Cardinal Carlo Maria Martini, the influential former Archbishop of Milan, has entered into the lively Italian public debate on euthanasia.
In an interview published on January 21 by the Italian newspaper Sole 24 Ore, the cardinal said that the death of Dr. Piergiorgio Welby, a leading advocate of “right to die” legislation, did not qualify as euthanasia. Welby died after his physician, responding to his request, removed him from the respirator that kept him alive. His death prompted a heavy new public focus on legal issues involving end-of-life treatment, particularly because an Italian court had earlier rejected Welby’s request for his treatment to be discontinued.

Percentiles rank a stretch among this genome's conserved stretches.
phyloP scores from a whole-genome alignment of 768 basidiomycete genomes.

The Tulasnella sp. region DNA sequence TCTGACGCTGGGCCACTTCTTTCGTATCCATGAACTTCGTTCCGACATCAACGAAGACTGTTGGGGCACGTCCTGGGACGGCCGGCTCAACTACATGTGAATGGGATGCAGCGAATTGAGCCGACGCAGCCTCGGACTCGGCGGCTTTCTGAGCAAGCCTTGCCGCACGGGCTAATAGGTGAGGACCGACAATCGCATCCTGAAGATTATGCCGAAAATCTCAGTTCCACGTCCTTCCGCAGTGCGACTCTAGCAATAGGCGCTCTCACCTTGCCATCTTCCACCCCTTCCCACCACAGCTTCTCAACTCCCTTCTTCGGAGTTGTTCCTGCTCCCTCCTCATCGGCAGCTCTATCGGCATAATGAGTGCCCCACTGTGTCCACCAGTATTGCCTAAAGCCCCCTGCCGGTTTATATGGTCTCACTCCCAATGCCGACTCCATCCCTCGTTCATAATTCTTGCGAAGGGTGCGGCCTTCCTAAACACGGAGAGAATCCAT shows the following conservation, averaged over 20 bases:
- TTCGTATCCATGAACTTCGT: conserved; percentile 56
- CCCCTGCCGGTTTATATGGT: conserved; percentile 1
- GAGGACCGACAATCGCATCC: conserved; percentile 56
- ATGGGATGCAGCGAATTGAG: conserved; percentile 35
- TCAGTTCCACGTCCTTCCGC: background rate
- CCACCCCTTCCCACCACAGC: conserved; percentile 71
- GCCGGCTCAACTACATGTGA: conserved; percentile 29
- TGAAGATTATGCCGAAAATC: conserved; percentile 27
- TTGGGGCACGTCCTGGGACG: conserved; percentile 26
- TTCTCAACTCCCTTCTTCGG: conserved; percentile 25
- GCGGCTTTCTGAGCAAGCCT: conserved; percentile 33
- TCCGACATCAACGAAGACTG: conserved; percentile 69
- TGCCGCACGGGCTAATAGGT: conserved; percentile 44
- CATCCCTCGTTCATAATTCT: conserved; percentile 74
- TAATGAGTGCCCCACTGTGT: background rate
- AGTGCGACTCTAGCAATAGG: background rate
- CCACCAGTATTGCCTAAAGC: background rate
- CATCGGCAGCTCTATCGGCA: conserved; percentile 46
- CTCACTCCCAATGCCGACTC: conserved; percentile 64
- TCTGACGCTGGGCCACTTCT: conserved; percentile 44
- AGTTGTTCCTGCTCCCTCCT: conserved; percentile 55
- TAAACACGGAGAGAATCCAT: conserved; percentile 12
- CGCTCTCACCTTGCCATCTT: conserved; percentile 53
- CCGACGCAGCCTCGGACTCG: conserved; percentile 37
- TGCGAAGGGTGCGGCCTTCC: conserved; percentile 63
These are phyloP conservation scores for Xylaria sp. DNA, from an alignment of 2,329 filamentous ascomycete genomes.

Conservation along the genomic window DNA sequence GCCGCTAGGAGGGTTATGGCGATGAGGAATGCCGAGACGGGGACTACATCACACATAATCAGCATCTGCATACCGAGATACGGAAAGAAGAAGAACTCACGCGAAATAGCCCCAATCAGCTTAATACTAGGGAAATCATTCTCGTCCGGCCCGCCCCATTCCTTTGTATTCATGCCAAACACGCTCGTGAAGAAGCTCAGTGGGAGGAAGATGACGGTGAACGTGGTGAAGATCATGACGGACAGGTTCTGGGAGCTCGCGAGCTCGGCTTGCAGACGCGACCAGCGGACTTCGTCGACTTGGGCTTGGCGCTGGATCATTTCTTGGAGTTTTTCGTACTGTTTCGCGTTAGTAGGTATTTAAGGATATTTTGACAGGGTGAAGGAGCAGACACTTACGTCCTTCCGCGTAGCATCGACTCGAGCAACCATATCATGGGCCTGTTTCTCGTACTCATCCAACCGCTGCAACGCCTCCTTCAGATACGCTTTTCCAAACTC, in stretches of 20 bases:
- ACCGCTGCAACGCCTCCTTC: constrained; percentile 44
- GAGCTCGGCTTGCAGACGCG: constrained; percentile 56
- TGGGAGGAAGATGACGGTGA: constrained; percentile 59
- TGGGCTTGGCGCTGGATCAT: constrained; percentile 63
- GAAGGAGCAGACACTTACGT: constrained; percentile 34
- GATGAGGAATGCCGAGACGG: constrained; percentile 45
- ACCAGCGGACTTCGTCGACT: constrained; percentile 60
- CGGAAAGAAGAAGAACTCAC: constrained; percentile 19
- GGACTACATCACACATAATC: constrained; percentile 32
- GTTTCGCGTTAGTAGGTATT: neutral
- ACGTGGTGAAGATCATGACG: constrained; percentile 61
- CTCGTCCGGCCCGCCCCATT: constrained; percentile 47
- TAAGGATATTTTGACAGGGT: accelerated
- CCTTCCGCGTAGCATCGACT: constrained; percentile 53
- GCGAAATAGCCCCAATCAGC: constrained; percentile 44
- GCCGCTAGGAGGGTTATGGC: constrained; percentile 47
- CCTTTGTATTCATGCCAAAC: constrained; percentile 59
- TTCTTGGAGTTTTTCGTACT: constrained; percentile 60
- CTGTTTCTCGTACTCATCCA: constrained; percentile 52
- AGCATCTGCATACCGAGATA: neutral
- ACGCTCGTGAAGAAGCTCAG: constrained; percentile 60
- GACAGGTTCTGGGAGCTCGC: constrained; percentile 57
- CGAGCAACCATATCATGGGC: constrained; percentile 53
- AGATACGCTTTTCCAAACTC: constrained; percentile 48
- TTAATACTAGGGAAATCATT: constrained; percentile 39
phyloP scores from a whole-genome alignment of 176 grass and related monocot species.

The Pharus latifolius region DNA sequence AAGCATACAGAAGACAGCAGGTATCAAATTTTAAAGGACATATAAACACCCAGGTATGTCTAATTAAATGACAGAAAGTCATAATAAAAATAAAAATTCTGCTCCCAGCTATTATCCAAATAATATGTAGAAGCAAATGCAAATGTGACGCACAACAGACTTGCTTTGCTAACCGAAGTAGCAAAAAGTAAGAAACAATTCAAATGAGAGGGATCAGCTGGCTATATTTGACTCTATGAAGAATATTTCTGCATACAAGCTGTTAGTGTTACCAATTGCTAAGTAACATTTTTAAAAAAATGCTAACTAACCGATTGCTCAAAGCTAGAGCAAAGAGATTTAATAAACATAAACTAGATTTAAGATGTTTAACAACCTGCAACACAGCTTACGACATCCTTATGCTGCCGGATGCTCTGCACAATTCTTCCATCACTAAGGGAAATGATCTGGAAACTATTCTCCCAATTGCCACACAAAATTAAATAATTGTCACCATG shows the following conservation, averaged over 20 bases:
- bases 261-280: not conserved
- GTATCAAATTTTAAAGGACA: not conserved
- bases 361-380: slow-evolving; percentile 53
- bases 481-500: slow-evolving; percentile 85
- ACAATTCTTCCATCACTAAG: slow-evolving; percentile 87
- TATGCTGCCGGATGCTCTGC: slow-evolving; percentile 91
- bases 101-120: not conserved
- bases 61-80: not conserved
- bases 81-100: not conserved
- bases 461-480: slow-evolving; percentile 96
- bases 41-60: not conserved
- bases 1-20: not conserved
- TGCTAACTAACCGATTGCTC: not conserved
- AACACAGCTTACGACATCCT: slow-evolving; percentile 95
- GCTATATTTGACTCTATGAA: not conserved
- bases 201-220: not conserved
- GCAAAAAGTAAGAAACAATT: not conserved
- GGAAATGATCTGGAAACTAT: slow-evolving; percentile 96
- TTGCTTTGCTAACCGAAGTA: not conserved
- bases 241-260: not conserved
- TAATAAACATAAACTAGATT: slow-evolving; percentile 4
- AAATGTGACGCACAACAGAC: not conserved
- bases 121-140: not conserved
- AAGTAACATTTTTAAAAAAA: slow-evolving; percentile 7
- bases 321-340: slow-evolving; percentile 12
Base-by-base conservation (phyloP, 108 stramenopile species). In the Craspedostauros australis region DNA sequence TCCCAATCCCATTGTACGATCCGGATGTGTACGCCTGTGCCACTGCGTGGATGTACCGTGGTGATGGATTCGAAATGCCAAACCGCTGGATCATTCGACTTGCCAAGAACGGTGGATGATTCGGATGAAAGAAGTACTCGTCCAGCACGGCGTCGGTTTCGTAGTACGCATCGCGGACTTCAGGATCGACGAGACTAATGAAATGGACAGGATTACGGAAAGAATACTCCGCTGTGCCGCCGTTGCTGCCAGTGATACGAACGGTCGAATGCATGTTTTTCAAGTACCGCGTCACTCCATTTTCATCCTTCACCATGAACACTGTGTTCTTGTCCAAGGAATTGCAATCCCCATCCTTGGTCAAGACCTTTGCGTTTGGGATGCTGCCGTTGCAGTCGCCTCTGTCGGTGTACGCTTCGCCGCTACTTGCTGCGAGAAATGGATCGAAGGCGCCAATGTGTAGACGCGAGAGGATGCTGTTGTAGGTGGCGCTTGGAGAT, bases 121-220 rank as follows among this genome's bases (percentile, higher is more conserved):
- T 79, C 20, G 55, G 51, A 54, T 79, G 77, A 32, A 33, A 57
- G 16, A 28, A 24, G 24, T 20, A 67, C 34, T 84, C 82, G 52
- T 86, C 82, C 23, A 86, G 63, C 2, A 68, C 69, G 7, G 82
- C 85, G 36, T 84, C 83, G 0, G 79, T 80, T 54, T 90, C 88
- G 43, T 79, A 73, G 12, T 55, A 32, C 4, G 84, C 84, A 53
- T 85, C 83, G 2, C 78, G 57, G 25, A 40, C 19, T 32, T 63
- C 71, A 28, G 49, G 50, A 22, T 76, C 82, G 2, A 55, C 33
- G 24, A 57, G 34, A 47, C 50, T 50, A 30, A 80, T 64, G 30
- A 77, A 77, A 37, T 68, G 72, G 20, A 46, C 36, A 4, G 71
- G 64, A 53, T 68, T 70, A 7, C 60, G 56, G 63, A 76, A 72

Cardinal Martini told Sole 24 Ore that Welby’s case called for “more attentive pastoral consideration.” That remarks was generally interpreted by Italian reporters as a veiled criticism of the Rome diocese for denying permission for a church funeral for Welby. Church officials had taken pains to say that the decision was based on Welby’s long public advocacy of euthanasia, rather than the difficult circumstances surrounding his death.
Cardinal Martini, long seen as a leading spokesman for liberal Catholicism in Europe, retired in 2002 as Archbishop of Milan. The Jesuit prelate is now living in Jerusalem.